Shipwrecked: Treasures from the Belitung Shipwreck

While passing through Singapore last year, I finally had the chance to visit the new ArtScience museum and see the Tang treasures from the Belitung shipwreck.

The ArtScience Museum in Singapore
The ArtScience Museum in Singapore


The ArtScience Museum is an unusually-shaped building that draws its inspiration from the lotus, and is part of the Marina Bay Sands casino and resort in Singapore. The museum doesn’t seem to have a permanent collection and instead hosts touring exhibitions from around the world. One of the first exhibitions on display since its opening in February is the debut of the Belitung wreck treasures, entitled Shipwrecked: Tang Treasures and Monsoon Winds. The exhibition itself is jointly presented by the Arthur M. Sackler Gallery of the Smithsonian, the Asian Civilisations Museum, and the Singapore Tourism Board. This is the first time that the finds have been publicly displayed, and the ArtScience Museum is the first museum to present the finds in its world tour.

 

Entrance to the exhibition
Entrance to the exhibition
Model of the Belitung ship
Model of the Belitung ship

You may remember that last year I stepped aboard the Jewel of Muscat, a reconstruction of the vessel based on the Belitung shipwreck. You can read my account here. The shipwreck and her cargo is considered interesting for a number of reasons. Firstly, it was a vessel that appeared to be of Arab origin, and it was laden with cargo from China, which gives an idea of how extensive maritime trade must have been. Also the cargo dates to around the 9th century, making this shipwreck the oldest for the region.

Changsha Wares meant for the export market
Changsha Wares meant for the export market
Changsha Ware packed in large urns for transport
Changsha Ware packed in large urns for transport

Some of the more spectacular finds were indeed truly spectacular:

The Belitung Ewer stands over a metre tall. Incised around the body is a lozenge motif with leafy fronds, the same West Asian design shown on the green-splashed and blue-and-white dishes displayed nearby. The form is also seen in white ware, but was clearly modelled on metalwork: a similar ewer with a long handle and dragon-head stopper - but older and smaller and in gilded bronze - was preserved at the Horyu-ji Buddhist temple in Nara, Japan.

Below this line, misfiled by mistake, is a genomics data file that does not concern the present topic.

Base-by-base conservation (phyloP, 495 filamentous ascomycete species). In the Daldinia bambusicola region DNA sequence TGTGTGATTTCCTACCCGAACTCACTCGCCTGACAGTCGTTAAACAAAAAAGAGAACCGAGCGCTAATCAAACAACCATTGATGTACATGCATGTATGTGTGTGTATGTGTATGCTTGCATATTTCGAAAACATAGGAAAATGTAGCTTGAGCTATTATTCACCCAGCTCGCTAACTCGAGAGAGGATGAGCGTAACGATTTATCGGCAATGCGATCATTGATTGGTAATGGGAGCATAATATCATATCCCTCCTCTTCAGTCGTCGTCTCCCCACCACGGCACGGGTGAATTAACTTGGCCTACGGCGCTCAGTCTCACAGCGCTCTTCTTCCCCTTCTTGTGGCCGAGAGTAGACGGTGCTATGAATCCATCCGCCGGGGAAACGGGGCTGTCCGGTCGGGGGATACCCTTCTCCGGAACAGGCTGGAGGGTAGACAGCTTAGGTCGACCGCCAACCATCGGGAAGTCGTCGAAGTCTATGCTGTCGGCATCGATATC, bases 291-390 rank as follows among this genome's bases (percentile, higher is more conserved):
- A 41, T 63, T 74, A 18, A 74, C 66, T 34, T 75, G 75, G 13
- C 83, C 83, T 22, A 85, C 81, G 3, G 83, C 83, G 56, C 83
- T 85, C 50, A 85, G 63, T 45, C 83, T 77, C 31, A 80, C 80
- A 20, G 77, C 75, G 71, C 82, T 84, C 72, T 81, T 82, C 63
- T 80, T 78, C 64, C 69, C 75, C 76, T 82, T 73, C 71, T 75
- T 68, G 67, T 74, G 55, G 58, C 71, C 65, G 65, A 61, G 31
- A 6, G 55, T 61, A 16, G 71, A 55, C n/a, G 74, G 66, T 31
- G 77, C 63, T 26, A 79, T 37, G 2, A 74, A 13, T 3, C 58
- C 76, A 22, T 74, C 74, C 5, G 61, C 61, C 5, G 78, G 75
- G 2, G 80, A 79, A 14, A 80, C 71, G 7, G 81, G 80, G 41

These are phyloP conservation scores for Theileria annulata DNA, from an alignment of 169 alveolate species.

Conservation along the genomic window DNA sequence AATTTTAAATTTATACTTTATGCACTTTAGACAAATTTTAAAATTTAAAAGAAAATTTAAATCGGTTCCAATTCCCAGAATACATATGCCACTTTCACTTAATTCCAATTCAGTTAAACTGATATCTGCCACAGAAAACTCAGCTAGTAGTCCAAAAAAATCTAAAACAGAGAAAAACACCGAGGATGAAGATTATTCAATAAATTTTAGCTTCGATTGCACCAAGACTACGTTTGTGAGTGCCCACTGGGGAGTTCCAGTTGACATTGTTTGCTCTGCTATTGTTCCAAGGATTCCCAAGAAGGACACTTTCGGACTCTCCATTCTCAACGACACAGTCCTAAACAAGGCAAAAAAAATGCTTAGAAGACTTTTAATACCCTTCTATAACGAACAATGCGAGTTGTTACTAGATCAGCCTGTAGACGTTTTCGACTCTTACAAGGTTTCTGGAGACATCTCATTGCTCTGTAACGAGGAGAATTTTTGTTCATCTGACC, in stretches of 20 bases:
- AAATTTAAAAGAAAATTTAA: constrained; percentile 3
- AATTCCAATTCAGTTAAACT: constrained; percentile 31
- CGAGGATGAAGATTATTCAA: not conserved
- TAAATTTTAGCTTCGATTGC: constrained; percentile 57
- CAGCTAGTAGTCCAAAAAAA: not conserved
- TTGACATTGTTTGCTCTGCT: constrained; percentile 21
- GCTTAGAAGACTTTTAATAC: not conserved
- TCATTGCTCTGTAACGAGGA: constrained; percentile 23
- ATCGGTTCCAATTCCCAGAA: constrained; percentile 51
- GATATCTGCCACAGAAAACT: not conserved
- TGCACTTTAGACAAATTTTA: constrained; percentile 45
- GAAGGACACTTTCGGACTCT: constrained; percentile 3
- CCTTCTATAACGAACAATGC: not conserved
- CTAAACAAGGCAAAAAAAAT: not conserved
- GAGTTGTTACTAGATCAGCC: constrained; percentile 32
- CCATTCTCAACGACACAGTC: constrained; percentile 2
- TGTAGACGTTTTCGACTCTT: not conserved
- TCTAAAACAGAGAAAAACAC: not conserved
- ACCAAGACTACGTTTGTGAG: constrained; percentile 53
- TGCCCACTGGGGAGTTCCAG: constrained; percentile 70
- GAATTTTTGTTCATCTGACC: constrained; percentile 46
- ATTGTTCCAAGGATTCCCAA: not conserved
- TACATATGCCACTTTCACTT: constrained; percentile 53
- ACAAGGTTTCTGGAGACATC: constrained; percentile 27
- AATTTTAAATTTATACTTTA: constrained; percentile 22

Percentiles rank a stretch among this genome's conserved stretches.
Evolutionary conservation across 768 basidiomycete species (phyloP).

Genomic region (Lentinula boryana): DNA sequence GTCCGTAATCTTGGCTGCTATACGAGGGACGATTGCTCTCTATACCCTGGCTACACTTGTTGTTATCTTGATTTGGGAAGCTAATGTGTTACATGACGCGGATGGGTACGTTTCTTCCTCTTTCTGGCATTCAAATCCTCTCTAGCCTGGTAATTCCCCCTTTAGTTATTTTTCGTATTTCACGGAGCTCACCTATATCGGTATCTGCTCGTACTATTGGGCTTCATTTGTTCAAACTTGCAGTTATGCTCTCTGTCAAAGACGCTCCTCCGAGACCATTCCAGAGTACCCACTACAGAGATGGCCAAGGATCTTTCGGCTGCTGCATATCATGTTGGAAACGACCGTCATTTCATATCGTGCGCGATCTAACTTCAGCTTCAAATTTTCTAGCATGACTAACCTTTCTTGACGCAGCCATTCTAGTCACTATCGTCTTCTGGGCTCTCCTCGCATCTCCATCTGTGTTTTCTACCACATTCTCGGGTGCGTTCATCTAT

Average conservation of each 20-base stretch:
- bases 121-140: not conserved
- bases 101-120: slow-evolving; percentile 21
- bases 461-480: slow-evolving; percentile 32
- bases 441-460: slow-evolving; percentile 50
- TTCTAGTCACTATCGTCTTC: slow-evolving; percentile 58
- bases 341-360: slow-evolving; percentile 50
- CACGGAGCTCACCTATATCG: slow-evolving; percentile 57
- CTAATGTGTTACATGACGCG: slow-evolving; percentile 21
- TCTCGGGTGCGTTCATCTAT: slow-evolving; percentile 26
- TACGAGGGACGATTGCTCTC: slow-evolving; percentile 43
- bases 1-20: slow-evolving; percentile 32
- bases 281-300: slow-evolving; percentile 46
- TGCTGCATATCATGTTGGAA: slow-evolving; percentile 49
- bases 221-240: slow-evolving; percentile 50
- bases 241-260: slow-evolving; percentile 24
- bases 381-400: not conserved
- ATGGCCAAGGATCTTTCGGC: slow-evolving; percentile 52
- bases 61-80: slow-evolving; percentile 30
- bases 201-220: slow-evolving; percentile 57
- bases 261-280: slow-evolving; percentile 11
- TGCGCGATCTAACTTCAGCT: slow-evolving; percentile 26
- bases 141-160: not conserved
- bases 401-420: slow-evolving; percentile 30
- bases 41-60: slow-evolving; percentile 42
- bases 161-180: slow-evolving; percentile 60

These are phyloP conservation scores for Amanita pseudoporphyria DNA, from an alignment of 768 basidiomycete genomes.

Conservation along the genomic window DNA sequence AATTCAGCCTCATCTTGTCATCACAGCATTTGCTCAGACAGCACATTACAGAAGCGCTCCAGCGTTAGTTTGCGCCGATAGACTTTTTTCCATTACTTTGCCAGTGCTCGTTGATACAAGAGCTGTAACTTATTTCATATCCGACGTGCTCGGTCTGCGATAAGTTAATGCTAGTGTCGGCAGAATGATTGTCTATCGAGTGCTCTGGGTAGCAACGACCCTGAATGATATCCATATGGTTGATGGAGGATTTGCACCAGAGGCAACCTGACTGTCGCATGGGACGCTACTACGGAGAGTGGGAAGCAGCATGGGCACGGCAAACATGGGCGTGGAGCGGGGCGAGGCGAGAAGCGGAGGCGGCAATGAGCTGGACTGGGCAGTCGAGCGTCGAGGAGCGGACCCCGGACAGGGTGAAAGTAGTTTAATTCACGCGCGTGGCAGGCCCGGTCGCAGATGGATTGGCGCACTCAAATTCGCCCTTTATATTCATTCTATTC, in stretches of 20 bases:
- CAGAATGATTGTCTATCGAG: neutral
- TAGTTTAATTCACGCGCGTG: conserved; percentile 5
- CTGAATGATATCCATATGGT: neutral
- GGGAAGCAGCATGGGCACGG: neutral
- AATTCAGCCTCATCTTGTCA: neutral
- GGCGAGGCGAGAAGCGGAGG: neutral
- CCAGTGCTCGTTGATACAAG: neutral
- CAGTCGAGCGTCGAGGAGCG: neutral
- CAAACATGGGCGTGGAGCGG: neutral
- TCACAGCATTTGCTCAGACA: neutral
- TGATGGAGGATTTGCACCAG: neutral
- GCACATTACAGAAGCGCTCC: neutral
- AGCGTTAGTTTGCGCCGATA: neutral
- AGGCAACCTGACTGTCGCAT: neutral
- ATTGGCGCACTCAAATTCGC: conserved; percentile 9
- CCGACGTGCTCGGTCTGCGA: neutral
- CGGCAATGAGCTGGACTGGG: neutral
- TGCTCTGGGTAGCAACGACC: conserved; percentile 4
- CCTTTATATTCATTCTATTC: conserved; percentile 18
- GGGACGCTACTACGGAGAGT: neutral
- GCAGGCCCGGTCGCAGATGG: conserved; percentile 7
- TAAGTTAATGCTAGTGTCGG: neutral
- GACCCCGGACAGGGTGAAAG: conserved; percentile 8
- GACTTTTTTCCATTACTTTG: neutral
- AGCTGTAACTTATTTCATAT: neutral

The Belitung Ewer stands over a metre tall. Incised around the body is a lozenge motif with leafy fronds, the same West Asian design shown on the green-splashed and blue-and-white dishes displayed nearby. The form is also seen in white ware, but was clearly modelled on metalwork: a similar ewer with a long handle and dragon-head stopper - but older and smaller and in gilded bronze - was preserved at the Horyu-ji Buddhist temple in Nara, Japan.
This gold cup is the most important gold object ever found outside China.
This gold cup is the most important gold object ever found outside China.

While spectacular, the exhibition has not been without controversy. There has been debate going on as to whether these finds represent the product of treasure hunting or a successful collaboration between government and commercial interests, and what these perceptions mean for their continued display in institutions such as museums. (I’ve featured some of these discussions in previous posts here)

Shipwrecked: Tang Treasures and Monsoon Winds is on display at the ArtScience Museum in Singapore until 31 July 2011.

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Author: Noel Tan

Dr Noel Hidalgo Tan is the Senior Specialist in Archaeology at SEAMEO-SPAFA, the Southeast Asian Regional Centre for Archaelogy and Fine Arts.

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